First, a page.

Getting set up with Modbus
In the second in our series of blog posts on Modbus, we show you how to get started in a short introduction video that covers testing and configuration. We then go on to discuss prototyping and commissioning.
You can watch the short video here.
Build a prototype
Now that you’ve established that your computer and probes are talking to each other, you can connect them to your systems, so the next step is typically to build a prototype. For instance, you can do this using the Raspberry PI platform, which has USB ports for connecting Vaisala USB cables to test Modbus RTU and a LAN port for testing Modbus TCP/IP. The recommended languages are Python or Node-RED, both of which have free, open libraries (PyModbus and Node-red-contrib-modbus respectively) for communicating with Modbus.
While the Raspberry Pi platform is fine for testing, it’s not suited to an industrial environment, so you’ll probably need something more robust such as a PLC; depending on the model, the PLC may also require a separate module to provide RS-485 access.
Check your Modbus communication settings
To avoid communication issues, all devices in a network should use the same communication parameters and have unique Modbus device addresses, which must be set manually. The Modbus protocol uses function codes to exchange values between the Modbus master and the slave devices. For instance, the master can communicate the process pressure value to the probe, which can then use this information to take a more accurate humidity reading. Because Modbus registers are vendor-specific, the values may be found at different addresses depending on the manufacturer. Another potential pitfall to watch out for is that while Modbus numbers the registers starting from one, some Modbus systems use values that start from zero, meaning that some trial and error may be required. To help with this, Vaisala products come with test registers for integer values, floating points, and text strings.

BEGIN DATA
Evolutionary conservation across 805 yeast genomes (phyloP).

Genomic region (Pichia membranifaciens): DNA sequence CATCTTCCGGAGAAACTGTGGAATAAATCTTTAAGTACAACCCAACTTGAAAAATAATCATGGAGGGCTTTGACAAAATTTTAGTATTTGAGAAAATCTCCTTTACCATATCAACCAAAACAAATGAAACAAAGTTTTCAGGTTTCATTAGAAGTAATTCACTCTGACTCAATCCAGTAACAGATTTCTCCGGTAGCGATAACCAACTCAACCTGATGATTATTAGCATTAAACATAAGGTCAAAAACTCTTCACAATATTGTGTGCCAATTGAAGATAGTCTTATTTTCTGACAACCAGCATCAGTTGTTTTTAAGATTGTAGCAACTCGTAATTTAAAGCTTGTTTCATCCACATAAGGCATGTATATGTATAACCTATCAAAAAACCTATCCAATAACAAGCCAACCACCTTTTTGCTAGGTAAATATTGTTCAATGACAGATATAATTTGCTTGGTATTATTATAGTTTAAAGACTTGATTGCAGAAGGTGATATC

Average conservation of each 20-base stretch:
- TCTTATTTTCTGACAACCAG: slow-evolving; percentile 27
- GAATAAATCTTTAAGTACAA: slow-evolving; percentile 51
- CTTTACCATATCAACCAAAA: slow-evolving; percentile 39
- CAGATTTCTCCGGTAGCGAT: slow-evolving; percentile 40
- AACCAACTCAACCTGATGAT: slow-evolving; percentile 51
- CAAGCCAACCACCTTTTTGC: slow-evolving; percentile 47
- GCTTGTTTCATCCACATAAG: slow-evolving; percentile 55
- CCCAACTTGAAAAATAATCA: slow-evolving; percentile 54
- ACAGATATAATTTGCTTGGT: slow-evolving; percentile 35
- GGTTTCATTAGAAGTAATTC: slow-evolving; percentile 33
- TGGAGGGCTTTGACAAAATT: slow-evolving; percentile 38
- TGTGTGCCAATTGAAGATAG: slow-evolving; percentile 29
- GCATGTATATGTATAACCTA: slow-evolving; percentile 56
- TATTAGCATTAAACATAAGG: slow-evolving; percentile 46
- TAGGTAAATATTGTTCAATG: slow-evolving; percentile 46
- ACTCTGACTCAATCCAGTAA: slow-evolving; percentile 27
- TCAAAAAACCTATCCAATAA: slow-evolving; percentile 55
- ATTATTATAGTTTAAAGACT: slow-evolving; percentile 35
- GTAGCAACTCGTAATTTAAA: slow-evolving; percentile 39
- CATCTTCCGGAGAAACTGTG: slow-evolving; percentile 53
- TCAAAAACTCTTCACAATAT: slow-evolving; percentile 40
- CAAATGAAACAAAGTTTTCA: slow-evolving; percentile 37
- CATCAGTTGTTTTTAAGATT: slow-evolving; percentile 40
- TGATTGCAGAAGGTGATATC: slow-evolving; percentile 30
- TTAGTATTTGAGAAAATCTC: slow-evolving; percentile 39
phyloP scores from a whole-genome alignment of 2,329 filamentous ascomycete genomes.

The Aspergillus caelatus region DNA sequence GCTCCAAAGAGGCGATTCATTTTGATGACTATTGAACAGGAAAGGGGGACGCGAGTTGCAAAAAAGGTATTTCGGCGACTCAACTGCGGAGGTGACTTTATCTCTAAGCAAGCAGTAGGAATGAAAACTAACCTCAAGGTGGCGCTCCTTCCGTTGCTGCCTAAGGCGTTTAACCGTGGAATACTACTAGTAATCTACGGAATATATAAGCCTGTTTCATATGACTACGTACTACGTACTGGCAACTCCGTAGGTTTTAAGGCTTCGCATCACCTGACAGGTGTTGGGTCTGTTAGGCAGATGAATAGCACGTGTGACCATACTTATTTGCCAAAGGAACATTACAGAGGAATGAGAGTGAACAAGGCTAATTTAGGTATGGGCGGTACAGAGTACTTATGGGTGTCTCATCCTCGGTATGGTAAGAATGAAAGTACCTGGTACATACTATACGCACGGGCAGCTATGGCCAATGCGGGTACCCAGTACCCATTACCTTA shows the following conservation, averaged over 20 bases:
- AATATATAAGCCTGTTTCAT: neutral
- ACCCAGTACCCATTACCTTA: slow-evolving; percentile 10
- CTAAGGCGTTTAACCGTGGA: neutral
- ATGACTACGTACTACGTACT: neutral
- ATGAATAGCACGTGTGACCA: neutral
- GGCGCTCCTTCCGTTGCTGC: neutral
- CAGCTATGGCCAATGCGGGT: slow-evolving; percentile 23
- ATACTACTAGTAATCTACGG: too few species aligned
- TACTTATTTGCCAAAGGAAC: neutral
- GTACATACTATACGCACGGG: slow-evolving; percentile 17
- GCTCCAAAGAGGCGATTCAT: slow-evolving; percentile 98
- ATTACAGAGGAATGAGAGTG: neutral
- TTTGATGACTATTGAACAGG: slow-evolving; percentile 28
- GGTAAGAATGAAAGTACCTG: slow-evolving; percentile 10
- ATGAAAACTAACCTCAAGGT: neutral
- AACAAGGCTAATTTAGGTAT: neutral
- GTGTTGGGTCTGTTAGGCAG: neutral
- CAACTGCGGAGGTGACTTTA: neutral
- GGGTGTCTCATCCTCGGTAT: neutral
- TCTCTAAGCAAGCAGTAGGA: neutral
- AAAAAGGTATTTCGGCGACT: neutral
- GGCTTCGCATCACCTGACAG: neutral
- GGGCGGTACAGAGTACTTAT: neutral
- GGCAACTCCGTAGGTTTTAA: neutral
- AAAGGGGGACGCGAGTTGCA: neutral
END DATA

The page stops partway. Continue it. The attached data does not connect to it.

Commission your new system
Here is a checklist of things to keep in mind when carrying out commissioning:
- Communication settings need to be correct
- Wiring must be correctly connected, with a signal ground that passes through its own wire in the cable, not the chassis of the device
- All slave addresses must be unique when using multiple instruments
Once these initial checks are complete, you can test whether the slave devices provide an answer to the Modbus query. If there’s no answer, try to get the communication working with another Modbus master such as your PC and service cable. This can help to identify the source of the problem. The next question to consider is whether you got the expected response. If not, you can check the test registers to ensure that you’re requesting information from the correct address and, in the case of float value, that the endianness is correct. Communicating with a PLC
Every PLC brand has its own way of implementing function blocks and libraries for Modbus communication, so it’s not possible to give any generic instructions on how to build the communication logic. However here are two cheat sheets for building successful communication with two widely used PLCS:Allen-Bradley Micro820 Modbus RTU GuideSiemens S7-1200 Modbus RTU Guide
That’s it – you’re all set up
Once you’ve carried out any necessary corrective actions, you should then have the expected response, meaning that from now on the system will respond correctly with no signal transmission errors. However, if you’re still having issues after going through these initial steps it’s probably time to call the manufacturer of the slave device to investigate the issue.
Learn more about Prototyping with Modbus or Contact us for more information.